The year was 2009, and Pabitra Paramanya, a young agriculturalist in West Bengal, India, had a hard sell.
He had just started work with MCC partner Asansol Burdwan Seva Kendra (ABSK), a service organization of the Catholic Diocese of Asansol.
And ABSK leaders were eager to introduce a new system for cultivating rice.
But rice has been a staple crop for thousands of years in India. Farmers were little interested in hearing about a new system — especially one that involved planting fewer seedlings and drying out young rice plants rather than flooding them like their ancestors had.
People laughed at him. They made mocking comments in village meetings. “Many times I heard, ‘You don’t know anything about rice farming,’” he recalls.
Paramanya had studied the new System of Rice Intensification (SRI) that ABSK and MCC were promoting. Initially surprised by how different the system was himself, he ran field trials and became convinced it could help.
But even the farmers willing to try other ABSK techniques, like crop diversification, were adamant that SRI wouldn’t work.
Eventually, in 2010, Paramanya found one person, Hopna Murmu, who — though he argued against the method — was willing to try SRI on one small plot.
The day Murmu began transplanting rice using the new system, putting only one seedling in every 10-by-10-inch square, his neighbours were standing by teasing him, Paramanya remembers. Murmu’s wife, Hupni Murmu, followed behind trying to put in additional seedlings, until Paramanya finally told her he’d reimburse the costs if the new system failed.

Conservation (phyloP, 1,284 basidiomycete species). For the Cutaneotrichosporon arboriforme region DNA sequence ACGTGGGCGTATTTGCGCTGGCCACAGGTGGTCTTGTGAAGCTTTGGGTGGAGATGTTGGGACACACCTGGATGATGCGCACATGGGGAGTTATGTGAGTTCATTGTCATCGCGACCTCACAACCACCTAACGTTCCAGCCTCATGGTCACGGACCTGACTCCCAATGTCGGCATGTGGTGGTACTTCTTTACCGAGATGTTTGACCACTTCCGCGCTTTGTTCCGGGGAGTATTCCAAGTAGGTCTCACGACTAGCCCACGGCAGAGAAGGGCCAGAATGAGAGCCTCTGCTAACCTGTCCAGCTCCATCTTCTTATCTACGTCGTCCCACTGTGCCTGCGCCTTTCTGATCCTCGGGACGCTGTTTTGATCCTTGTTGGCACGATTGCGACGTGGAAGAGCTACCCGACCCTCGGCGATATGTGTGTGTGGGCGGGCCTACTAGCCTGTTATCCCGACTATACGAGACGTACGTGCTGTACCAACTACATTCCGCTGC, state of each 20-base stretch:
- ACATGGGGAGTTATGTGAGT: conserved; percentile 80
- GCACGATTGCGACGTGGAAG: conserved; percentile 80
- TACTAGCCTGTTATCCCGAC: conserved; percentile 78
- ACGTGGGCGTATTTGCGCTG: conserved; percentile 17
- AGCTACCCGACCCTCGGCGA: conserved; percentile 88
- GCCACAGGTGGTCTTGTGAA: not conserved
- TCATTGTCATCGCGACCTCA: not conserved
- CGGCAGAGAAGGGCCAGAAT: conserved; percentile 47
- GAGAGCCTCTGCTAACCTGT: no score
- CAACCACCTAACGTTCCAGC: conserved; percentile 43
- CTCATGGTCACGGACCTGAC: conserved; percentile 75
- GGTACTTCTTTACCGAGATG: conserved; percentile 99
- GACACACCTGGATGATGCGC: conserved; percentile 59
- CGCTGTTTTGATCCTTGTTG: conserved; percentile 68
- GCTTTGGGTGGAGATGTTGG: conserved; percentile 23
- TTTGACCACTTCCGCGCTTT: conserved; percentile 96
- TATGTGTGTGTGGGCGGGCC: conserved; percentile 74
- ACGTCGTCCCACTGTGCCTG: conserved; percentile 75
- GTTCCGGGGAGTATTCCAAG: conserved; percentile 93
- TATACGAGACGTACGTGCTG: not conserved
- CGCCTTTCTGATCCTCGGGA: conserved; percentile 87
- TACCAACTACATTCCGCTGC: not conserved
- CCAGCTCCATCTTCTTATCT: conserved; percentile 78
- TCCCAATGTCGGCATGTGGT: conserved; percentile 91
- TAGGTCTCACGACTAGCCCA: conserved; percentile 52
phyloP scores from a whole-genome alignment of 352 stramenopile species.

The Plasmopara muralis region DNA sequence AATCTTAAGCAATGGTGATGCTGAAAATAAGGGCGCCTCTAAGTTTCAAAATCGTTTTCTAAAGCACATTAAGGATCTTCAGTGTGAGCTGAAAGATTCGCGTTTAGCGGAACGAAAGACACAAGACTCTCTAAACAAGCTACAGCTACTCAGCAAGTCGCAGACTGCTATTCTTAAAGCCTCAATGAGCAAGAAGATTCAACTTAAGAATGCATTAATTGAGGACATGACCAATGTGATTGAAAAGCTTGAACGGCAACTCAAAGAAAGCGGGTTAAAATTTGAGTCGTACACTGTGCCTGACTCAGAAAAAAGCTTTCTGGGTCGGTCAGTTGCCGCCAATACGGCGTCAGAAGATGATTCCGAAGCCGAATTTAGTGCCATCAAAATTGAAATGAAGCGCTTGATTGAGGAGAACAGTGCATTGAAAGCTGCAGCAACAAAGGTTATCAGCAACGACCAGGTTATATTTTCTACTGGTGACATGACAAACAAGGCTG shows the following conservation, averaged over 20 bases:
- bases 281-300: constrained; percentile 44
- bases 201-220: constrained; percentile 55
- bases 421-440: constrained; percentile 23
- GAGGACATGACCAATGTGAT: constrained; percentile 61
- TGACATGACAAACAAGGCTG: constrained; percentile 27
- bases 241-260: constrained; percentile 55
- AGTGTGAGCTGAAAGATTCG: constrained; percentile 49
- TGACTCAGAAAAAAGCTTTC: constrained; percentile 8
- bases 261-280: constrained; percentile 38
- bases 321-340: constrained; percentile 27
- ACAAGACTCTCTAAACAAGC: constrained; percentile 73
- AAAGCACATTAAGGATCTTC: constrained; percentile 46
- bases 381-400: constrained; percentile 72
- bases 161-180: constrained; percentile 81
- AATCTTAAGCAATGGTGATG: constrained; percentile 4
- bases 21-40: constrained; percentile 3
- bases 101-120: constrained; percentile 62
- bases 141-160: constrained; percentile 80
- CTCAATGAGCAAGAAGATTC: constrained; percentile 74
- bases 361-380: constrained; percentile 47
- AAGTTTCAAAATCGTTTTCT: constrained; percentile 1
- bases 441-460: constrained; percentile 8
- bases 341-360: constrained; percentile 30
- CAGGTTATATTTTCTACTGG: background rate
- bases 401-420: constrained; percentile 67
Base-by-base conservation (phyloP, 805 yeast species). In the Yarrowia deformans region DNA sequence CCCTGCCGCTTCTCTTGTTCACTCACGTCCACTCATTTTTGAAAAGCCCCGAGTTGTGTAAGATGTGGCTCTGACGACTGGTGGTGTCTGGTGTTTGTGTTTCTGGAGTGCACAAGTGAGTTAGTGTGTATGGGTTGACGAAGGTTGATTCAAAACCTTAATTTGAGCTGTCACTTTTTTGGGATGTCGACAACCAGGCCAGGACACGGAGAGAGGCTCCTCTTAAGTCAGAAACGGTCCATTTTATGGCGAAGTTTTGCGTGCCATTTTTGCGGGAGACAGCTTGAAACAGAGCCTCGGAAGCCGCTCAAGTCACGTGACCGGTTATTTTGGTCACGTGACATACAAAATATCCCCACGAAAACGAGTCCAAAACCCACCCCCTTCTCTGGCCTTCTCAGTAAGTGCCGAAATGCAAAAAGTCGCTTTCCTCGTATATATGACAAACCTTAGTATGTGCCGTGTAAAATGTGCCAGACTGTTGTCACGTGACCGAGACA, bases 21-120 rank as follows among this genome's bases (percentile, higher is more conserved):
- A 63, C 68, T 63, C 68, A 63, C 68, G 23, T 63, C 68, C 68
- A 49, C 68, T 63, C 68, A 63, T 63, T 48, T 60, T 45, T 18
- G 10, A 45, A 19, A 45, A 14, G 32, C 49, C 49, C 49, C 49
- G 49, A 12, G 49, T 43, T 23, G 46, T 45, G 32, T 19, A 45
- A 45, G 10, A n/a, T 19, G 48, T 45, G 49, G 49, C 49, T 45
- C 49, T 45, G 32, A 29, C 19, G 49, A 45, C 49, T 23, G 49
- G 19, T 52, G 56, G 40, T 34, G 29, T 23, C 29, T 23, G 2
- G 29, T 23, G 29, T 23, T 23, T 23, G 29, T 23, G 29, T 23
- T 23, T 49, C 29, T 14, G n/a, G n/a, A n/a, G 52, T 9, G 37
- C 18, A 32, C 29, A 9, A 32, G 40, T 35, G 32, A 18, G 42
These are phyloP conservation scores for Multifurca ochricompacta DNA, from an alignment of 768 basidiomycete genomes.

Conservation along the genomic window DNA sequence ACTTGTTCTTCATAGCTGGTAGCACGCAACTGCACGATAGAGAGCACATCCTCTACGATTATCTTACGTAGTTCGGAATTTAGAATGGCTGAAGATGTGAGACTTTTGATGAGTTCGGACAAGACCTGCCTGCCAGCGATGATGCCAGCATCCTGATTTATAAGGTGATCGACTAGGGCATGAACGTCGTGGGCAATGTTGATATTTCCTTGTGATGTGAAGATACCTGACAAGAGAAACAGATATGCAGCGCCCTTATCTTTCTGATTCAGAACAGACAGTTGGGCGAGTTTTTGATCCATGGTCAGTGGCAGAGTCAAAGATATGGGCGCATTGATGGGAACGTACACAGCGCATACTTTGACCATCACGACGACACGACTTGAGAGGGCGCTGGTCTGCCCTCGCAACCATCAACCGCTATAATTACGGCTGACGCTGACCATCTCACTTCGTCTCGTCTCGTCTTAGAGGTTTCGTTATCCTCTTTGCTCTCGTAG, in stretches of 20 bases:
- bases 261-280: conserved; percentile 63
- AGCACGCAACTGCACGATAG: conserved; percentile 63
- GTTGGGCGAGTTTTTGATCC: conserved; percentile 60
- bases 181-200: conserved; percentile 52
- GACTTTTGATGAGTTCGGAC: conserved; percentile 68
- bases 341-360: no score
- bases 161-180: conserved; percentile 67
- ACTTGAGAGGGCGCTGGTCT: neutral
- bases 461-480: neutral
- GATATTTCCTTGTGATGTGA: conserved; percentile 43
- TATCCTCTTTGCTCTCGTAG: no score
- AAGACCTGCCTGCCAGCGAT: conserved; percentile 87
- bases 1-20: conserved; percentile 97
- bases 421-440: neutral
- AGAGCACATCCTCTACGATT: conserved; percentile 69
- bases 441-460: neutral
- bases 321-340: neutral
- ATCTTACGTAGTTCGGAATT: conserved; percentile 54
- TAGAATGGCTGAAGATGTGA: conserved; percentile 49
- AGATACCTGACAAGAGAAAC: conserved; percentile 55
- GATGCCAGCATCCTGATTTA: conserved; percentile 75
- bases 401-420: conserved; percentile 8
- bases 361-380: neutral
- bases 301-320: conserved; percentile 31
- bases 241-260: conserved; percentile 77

Yet 20 days later, it was Murmu who had reason to smile.
His plants were growing faster than he’d thought they could. They had caught up to the size of rice seedlings in an adjacent field that had been transplanted two weeks earlier than his.
Overcoming his own skepticism, Murmu continued to follow SRI, letting the young plants dry out in order for their roots to grow deeper.
It paid off. More rice formed on each individual seedling, and his harvest for the plot was 35% higher than before.
But that’s not all. The process spread — to five farmers the next year and then to 21 the year after that. The neighbours who teased Murmu as he transplanted that first field now use SRI themselves.
Within five years, hundreds of farmers in the region were planting rice using the system. By 2020, some 1,600 farmers were using the system, and Paramanya continues to hear reports of increased yields and how SRI is changing families’ lives.
"Within five years, hundreds of farmers were planting rice using the system. That grew to some 1,600 farmers by 2020."
Around the world, MCC and its partners are helping farmers like these in India experiment with new ideas and approaches they can use to increase yields, nurture soil and earn more to support their families.
And this effort becomes even more vital as farmers grapple with the changes in rainfall and more frequent and severe weather that climate change has brought.
For instance, in Haiti, farmers are seeing hurricanes and tropical storms that are bigger, move more slowly and create more rainfall. That is devastating even far from the coast — heavy rain is washing away the soil of steep mountainside gardens, killing entire crops.